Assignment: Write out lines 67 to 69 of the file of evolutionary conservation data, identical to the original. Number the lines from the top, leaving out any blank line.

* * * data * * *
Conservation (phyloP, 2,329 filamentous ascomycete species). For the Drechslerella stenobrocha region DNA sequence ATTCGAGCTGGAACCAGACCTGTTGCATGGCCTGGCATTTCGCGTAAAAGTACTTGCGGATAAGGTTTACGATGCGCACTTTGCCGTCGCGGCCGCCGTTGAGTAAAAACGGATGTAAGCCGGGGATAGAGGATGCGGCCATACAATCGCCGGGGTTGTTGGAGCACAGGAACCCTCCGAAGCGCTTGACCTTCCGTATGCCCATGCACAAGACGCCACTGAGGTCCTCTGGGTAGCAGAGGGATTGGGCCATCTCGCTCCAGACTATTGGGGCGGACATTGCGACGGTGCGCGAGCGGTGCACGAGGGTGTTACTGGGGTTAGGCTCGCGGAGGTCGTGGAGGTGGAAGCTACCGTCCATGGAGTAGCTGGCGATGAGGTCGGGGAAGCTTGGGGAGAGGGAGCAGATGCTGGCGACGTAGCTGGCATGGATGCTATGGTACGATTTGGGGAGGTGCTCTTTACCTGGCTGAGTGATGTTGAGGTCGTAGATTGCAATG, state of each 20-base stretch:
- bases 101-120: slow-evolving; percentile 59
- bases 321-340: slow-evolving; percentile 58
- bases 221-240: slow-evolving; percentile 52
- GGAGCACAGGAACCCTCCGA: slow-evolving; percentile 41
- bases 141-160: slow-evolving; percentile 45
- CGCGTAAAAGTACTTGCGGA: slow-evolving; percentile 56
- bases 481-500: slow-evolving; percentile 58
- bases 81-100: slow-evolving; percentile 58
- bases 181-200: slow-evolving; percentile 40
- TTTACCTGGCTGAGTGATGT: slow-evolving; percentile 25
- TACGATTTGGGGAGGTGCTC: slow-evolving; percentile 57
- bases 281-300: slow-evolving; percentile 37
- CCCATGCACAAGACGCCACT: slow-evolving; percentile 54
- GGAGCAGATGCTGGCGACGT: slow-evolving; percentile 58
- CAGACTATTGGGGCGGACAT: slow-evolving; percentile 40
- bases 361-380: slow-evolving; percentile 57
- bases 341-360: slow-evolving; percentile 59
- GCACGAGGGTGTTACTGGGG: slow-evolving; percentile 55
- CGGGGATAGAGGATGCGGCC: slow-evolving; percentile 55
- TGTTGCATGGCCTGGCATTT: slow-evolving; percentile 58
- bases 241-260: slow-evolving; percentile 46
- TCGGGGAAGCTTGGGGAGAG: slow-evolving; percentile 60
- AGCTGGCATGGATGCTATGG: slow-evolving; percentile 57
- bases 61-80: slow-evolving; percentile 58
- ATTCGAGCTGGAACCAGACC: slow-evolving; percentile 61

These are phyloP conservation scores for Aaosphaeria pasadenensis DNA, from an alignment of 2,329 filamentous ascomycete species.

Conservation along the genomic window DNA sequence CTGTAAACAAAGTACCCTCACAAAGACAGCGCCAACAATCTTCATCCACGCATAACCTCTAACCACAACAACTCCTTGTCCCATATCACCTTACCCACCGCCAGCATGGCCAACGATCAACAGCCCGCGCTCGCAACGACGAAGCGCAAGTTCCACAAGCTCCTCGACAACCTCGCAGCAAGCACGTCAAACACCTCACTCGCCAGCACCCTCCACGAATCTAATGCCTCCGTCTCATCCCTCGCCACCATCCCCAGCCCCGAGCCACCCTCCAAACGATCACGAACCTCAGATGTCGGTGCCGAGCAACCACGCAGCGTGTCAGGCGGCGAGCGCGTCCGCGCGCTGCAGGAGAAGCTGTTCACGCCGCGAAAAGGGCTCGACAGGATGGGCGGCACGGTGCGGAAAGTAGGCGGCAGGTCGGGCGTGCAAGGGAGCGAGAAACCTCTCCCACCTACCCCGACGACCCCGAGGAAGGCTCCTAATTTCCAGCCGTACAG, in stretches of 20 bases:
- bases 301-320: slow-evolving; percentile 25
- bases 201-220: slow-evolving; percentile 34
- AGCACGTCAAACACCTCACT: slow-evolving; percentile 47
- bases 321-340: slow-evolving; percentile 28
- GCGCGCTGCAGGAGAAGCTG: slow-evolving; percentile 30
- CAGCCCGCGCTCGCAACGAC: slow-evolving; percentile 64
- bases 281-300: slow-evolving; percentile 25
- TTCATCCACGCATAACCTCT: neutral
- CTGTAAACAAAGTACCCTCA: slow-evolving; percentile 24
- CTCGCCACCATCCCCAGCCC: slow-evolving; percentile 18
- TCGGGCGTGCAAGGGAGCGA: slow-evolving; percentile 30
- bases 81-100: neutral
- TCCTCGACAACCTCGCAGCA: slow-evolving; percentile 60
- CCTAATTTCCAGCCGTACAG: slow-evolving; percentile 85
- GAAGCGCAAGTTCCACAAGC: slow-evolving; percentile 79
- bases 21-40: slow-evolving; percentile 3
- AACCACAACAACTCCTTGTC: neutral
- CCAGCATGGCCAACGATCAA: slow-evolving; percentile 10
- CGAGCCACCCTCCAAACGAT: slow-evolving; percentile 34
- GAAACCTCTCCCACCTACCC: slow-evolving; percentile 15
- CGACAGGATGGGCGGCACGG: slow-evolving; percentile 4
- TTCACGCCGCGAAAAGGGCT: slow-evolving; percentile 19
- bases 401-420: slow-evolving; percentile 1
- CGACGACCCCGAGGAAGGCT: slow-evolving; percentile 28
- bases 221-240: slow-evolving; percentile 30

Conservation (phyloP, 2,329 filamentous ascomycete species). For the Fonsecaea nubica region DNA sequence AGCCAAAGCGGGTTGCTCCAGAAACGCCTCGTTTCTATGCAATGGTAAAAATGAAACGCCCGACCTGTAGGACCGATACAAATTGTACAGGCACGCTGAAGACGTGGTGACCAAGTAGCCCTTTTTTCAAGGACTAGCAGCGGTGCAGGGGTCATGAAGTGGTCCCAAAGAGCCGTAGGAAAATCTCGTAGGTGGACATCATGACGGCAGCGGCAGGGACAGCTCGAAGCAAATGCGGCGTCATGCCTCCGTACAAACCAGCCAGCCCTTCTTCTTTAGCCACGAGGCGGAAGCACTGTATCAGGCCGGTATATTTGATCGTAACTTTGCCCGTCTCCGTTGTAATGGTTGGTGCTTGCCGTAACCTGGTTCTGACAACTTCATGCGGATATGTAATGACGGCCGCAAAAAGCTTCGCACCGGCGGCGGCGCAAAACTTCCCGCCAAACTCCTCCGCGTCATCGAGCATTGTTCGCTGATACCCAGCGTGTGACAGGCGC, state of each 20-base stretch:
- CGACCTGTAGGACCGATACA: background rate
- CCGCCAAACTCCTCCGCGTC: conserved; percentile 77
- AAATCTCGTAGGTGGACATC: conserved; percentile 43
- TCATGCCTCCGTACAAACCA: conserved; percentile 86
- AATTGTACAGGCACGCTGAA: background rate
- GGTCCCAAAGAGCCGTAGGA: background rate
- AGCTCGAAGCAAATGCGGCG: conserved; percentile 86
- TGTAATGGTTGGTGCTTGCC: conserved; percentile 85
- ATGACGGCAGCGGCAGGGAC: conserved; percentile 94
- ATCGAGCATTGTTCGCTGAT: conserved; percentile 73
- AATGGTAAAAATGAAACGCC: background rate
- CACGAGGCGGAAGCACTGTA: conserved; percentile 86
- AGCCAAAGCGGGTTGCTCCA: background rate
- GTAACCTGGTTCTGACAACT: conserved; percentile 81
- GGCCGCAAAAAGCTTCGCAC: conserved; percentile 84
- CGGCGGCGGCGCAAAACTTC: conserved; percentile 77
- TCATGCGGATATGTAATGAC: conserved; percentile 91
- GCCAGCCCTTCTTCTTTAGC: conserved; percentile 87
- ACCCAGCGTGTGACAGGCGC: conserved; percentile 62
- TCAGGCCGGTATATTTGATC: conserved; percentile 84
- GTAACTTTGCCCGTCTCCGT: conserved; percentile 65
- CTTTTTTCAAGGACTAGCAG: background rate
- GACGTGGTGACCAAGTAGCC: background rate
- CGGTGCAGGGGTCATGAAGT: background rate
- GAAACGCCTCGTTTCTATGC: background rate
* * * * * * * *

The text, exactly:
- AGCCAAAGCGGGTTGCTCCA: background rate
- GTAACCTGGTTCTGACAACT: conserved; percentile 81
- GGCCGCAAAAAGCTTCGCAC: conserved; percentile 84